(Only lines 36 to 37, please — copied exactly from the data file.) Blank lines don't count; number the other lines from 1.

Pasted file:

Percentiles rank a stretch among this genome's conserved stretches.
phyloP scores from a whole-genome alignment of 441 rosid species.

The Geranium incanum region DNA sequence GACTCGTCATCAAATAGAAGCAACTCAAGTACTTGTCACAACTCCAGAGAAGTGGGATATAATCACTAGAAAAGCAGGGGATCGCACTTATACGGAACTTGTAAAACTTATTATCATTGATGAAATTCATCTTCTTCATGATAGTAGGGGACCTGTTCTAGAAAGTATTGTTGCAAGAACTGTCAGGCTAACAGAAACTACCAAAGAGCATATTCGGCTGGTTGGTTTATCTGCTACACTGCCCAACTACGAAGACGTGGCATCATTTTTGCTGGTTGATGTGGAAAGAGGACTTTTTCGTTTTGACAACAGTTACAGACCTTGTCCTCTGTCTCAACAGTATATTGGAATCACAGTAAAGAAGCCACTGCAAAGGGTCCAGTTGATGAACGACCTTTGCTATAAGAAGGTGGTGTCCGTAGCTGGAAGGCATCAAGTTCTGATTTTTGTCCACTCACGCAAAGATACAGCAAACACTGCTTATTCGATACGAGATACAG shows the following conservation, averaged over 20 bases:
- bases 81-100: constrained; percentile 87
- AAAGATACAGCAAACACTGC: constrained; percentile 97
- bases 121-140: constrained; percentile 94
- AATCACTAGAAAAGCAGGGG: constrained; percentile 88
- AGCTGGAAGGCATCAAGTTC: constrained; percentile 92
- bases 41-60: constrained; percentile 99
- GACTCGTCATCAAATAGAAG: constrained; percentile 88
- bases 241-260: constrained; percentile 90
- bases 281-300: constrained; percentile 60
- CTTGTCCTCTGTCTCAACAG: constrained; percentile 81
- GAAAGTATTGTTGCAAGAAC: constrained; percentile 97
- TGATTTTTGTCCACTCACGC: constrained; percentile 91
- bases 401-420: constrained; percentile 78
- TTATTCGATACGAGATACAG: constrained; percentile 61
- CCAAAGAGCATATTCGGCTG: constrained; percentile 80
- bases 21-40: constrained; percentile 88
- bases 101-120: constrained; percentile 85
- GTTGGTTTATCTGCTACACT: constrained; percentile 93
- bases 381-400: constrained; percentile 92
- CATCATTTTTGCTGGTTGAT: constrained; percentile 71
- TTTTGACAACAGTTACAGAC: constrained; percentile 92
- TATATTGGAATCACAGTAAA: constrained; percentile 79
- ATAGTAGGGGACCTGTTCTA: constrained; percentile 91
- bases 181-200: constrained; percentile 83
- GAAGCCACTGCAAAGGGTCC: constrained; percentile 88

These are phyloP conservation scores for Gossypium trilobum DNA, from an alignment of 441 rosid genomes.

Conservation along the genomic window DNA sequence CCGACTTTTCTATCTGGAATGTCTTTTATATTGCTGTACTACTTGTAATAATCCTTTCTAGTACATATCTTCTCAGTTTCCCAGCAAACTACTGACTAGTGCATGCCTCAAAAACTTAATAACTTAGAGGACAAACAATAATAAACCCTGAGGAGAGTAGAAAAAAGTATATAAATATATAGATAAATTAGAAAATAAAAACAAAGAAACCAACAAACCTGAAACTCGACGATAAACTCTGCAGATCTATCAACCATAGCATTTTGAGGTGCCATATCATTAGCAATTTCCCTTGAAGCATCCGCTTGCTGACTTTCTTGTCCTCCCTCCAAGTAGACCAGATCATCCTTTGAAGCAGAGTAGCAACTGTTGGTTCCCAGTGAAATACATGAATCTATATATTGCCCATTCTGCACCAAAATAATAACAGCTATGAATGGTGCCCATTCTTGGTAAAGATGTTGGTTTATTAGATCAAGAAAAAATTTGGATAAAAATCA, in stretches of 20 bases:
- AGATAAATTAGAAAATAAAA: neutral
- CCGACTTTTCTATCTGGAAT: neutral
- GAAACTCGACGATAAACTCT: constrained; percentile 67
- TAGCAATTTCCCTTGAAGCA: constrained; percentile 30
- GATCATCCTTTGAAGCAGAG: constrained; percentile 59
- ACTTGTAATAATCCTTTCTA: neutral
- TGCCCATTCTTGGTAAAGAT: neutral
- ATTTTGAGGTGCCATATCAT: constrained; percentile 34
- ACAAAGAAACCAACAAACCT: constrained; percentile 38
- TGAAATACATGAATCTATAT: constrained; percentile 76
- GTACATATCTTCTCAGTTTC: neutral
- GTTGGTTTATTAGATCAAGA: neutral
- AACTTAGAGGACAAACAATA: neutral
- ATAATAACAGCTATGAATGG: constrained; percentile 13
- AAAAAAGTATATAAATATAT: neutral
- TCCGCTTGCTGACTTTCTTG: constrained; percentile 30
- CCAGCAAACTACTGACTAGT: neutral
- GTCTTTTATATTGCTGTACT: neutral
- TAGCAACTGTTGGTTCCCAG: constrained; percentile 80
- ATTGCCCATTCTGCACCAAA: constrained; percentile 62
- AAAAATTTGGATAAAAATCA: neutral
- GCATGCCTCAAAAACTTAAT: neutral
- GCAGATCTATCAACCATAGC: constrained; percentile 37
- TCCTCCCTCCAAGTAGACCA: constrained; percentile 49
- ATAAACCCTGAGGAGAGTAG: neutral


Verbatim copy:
- ACTTGTAATAATCCTTTCTA: neutral
- TGCCCATTCTTGGTAAAGAT: neutral